Corporates step in to mitigate Gurgaon’s water scarcity

Gurgaon, May 24 (IANS) Gurgaon, which boasts of some of the most imposing skyscrapers housing offices and residential blocks, faces acute water scarcity, besides being choked by eight to 16 hours of power outages. Now several Gurgaon-based companies are stepping in to conserve water in their premises.

The Water and Power Consultancy Services (WAPCOS), working under the ministry of water resources, has installed 36 waterless toilets for its 400-plus team. If the team works 240 days a year and the average daily use of urinals is five times for each employee, then WAPCOS ends up saving 480 cublic metres or 480,000 litres of water annually.

The Gurgaon-based Teleperformance, the Indian subsidiary of the world’s largest contract centre firm headquartered in the US, is also doing its bit to propagate the use of sustainable pactices under its ‘Citizens Of The Planet’ initiative.

Team Teleperformance set up a rainwater harvesting unit in 2001, comprising two wells in its compound, which collect over 1.4 million litres of water annually. IncidentalIy, these wells cost Rs.500,000 and require no maintenance.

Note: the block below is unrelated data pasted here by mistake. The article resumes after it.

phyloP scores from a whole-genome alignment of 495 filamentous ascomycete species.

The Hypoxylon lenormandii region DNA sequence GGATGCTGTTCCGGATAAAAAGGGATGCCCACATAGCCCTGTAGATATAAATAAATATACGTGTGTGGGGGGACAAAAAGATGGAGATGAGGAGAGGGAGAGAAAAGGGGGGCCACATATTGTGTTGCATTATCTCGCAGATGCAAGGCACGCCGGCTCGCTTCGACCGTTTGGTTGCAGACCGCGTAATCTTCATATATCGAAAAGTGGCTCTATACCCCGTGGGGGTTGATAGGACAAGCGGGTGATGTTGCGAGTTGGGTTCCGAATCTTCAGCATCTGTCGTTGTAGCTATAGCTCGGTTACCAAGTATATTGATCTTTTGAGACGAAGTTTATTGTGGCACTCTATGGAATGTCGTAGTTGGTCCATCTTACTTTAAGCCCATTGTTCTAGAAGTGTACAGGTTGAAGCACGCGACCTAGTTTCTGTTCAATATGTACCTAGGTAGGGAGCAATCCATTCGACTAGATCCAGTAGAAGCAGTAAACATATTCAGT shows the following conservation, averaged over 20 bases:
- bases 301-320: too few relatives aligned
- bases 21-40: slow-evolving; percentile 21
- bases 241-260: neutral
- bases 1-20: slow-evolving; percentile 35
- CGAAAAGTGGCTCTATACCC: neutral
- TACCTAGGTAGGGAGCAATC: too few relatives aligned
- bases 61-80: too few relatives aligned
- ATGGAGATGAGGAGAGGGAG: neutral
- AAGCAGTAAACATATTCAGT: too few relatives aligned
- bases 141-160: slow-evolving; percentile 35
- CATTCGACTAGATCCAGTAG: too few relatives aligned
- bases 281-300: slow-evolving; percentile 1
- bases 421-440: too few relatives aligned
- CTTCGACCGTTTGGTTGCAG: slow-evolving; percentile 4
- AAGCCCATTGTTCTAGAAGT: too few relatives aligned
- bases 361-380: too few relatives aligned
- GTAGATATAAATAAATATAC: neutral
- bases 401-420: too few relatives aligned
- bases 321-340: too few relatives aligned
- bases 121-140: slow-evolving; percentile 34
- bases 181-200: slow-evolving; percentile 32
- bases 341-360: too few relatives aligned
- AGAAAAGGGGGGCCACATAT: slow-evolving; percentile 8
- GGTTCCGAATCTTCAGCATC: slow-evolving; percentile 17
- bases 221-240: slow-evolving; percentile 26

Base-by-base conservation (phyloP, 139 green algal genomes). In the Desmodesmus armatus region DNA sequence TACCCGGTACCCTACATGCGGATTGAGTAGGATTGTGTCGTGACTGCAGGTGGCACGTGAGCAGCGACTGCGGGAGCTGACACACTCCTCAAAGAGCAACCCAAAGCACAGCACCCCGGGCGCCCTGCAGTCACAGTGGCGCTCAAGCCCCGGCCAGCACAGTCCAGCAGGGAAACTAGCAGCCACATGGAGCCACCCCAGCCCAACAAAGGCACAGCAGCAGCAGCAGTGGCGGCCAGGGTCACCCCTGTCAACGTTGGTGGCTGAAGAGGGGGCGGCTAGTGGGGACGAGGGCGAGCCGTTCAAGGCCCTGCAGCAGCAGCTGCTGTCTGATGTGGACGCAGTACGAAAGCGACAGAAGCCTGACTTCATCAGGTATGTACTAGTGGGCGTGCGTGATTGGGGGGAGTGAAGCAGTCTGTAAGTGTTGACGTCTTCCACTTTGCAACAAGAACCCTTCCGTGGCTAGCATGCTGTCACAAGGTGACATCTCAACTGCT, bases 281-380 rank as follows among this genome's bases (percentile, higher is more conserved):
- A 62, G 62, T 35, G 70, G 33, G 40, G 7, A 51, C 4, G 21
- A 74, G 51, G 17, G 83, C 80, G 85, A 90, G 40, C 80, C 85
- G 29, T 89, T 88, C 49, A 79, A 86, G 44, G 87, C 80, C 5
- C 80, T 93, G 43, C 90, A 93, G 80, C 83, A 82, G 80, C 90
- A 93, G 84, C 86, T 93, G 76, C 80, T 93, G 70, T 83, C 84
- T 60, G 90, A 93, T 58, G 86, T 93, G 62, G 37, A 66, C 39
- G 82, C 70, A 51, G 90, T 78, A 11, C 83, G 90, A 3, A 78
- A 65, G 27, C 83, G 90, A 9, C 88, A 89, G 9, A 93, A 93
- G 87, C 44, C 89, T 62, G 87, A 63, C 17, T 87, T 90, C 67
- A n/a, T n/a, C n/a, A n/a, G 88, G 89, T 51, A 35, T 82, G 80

This small initiative, if replicated by every other corporate office in the city, will not only address water scarcity but also take care of its water logging problem, Sanjay Mehta, managing director of Teleperformance, told IANS.

“If 2,000 companies take to harvesting rainwater before the next monsoon arrives, water issues in Gurgaon will be looked after for a year,” said Mehta.

“That way we could plough back into the mother earth over 24,000 million litres of water annually, which equals a year’s water consumption in the city,” he added.

Teleperformance, with a presence in 46 countries, employs 138,000 people worldwide, including 5,000 in India.

The Central Ground Water Authority (CGWA) board had recently warned that water table was going down at an alarming pace in Gurgoan, by four feet annually, even though a ban on ground water extraction has been in force since 2000.

Fearing severe consequences, the Punjab and Haryana High Court also banned commercial use of ground water, especially in construction, in Gurgaon in 2012.

The CGWA has strongly recommended mandatory harvesting of rainwater to raise ground water levels. It also suggested that licensing authorities should conduct spot inspections to ensure their implementation.

(Shudip Talukdar can be contacted at [email protected])

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